In the time after, bones piled upon bones beneath the grass, cities fell and new ones rose, ashes blew in the wind, and names that once did grip the heart in ice faded to musty memories. Can there be forgotten memories? Perhaps those are the happier kind.

Meanwhile, the Whale hurtled on. People aged and died and their children after them. Farms and industries flourished, or not. Vendors haggled. They never forgot they were aboard a vessel, but after a while, they ceased to care.

The Planners had thought of every small thing. They had even written a constitution for the Whale, devised by the best social technicians Earth had to offer, laying out the duties and authorities of every rating and rank on board. They had accounted for every contingency; but they had forgotten one large thing.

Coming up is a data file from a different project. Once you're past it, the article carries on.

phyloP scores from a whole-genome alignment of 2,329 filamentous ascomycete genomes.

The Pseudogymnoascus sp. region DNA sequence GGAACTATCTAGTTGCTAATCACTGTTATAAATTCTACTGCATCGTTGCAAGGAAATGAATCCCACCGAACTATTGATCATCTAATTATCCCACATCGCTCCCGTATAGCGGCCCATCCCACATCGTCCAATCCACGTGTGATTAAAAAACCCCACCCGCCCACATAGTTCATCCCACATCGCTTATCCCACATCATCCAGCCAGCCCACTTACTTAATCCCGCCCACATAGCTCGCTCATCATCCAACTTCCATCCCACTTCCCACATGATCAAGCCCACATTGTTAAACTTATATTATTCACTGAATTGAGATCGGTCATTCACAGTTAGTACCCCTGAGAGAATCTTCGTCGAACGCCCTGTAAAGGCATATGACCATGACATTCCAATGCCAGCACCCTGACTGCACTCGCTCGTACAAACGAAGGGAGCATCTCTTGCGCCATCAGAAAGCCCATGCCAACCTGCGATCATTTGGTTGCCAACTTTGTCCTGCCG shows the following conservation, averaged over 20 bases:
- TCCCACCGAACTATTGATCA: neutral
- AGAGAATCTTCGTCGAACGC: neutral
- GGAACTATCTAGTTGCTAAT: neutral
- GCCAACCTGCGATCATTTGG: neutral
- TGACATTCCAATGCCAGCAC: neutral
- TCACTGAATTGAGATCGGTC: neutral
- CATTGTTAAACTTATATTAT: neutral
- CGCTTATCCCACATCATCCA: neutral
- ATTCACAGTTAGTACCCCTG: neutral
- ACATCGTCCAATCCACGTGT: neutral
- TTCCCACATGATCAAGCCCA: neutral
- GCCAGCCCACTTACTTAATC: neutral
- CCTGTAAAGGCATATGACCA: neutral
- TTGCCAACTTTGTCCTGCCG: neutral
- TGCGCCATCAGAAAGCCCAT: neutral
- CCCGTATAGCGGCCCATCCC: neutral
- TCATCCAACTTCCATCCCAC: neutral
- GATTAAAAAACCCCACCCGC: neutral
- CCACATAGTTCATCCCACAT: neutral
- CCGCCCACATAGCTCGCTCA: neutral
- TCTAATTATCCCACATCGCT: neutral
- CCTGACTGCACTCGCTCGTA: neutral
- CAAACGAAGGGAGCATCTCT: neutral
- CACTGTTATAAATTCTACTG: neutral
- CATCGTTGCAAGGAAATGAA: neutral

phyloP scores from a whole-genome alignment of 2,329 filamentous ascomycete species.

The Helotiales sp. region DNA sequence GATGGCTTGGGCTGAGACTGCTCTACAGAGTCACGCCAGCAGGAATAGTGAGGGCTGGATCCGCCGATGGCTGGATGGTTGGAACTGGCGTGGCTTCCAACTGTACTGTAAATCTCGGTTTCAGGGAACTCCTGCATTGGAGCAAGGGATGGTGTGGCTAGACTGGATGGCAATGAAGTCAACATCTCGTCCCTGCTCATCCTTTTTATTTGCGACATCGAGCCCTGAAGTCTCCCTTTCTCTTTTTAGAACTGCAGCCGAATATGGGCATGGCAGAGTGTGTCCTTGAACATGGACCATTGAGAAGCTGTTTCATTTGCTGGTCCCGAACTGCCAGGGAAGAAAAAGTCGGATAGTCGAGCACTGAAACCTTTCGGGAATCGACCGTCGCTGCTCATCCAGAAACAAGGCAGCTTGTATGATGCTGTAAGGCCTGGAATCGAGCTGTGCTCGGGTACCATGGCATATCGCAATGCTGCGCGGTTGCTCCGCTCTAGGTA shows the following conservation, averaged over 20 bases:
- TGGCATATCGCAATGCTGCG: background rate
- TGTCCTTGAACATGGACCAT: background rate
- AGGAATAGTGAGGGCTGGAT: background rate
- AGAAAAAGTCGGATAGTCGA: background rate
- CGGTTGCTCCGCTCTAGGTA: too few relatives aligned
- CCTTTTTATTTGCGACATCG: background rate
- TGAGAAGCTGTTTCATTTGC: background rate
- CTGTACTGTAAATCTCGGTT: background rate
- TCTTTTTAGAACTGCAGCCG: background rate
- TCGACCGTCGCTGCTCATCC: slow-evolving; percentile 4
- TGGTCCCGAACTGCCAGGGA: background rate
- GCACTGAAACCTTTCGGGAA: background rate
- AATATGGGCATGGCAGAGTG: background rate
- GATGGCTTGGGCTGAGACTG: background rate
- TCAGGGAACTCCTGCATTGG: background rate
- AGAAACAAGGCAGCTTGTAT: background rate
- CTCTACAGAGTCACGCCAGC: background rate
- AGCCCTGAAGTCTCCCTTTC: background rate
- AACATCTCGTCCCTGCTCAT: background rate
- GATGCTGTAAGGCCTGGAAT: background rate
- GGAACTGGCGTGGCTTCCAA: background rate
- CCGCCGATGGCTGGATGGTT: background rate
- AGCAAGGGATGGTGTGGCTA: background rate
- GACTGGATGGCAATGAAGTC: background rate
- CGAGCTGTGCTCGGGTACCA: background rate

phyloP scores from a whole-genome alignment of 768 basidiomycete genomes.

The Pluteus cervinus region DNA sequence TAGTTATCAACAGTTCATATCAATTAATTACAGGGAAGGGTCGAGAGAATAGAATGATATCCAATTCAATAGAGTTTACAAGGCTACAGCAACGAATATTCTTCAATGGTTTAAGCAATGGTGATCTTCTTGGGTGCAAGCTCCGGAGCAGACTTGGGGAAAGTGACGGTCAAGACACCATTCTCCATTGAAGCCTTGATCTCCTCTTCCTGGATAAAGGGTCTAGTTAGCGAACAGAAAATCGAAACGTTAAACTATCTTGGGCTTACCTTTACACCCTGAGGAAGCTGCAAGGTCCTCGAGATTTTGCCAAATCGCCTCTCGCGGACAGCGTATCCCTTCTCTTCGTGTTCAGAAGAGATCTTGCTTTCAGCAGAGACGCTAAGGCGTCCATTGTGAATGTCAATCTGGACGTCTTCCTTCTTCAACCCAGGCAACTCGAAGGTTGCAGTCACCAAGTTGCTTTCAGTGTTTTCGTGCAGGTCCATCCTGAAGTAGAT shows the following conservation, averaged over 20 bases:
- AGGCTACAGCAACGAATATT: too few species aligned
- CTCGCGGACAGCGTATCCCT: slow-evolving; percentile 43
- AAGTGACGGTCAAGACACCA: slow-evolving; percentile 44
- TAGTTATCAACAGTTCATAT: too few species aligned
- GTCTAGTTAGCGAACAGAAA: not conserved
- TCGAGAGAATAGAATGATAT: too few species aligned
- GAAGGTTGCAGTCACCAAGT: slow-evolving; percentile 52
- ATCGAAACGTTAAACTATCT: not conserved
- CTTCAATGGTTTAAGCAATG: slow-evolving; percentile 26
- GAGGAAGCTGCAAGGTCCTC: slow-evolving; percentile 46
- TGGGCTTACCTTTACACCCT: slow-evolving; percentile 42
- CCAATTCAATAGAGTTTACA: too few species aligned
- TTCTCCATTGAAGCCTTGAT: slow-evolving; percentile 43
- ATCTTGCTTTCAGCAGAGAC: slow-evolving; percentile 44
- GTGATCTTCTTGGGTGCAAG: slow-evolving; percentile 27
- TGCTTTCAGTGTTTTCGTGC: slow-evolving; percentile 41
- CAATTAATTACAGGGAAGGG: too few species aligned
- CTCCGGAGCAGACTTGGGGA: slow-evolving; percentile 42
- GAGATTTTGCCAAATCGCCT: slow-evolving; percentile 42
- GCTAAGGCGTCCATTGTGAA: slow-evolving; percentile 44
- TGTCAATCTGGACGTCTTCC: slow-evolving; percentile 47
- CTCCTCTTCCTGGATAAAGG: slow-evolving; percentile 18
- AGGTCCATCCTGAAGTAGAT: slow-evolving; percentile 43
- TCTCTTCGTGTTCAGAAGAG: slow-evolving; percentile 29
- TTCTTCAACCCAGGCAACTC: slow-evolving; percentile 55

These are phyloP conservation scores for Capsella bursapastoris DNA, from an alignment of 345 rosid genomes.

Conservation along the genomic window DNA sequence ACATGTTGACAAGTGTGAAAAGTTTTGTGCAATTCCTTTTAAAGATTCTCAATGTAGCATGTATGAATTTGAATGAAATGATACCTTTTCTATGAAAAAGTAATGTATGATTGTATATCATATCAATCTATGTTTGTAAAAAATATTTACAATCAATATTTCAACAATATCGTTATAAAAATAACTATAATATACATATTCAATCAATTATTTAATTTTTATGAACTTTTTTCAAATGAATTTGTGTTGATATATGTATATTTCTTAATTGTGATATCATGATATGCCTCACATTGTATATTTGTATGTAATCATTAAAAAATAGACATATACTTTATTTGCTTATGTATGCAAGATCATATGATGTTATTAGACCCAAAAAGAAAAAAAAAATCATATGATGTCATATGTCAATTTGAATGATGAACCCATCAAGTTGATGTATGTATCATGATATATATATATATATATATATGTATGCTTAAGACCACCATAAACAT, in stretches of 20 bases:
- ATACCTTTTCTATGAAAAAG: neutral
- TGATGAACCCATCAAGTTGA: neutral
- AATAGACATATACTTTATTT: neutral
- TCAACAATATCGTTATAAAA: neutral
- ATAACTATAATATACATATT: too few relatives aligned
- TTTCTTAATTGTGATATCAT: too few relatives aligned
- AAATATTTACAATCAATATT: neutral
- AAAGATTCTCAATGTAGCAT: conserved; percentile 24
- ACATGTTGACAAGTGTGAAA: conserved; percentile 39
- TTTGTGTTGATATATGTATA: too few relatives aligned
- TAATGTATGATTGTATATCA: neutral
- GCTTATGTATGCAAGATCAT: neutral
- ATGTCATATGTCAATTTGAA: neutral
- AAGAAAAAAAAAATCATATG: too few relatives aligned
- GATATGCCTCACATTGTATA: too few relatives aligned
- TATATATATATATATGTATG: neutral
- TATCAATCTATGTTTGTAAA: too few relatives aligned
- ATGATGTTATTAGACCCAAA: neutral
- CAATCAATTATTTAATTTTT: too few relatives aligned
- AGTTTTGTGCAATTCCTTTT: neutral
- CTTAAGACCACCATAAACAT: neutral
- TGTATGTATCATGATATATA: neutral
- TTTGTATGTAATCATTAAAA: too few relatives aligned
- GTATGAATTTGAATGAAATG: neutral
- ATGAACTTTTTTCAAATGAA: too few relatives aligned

Those aboard would be human beings.
###



Sunday, November 15, 2020

Before the Singularity

 We saw earlier that by the 1920s, people in the Cities of the West were familiar with automobiles, telephones, electricity, aeroplanes, radio, and a host of other contrivances that surround us still today. (Radios would later acquire picture tubes, to become TVs. Aeroplanes would lose their propellers and become jets. And so on.) But the change from something to something more is merely quantitative while the change from nothing at all to something is qualitative. There is a greater gulf between a horse-and-buggy and a Model T than there is between the Model T and a Maserati. While urban life in 1970 would have been familiar (if amazing and hectic) to someone suddenly transported then from 1920, urban life in 1920 would have been gob-smackingly incomprehensible to someone from 1870.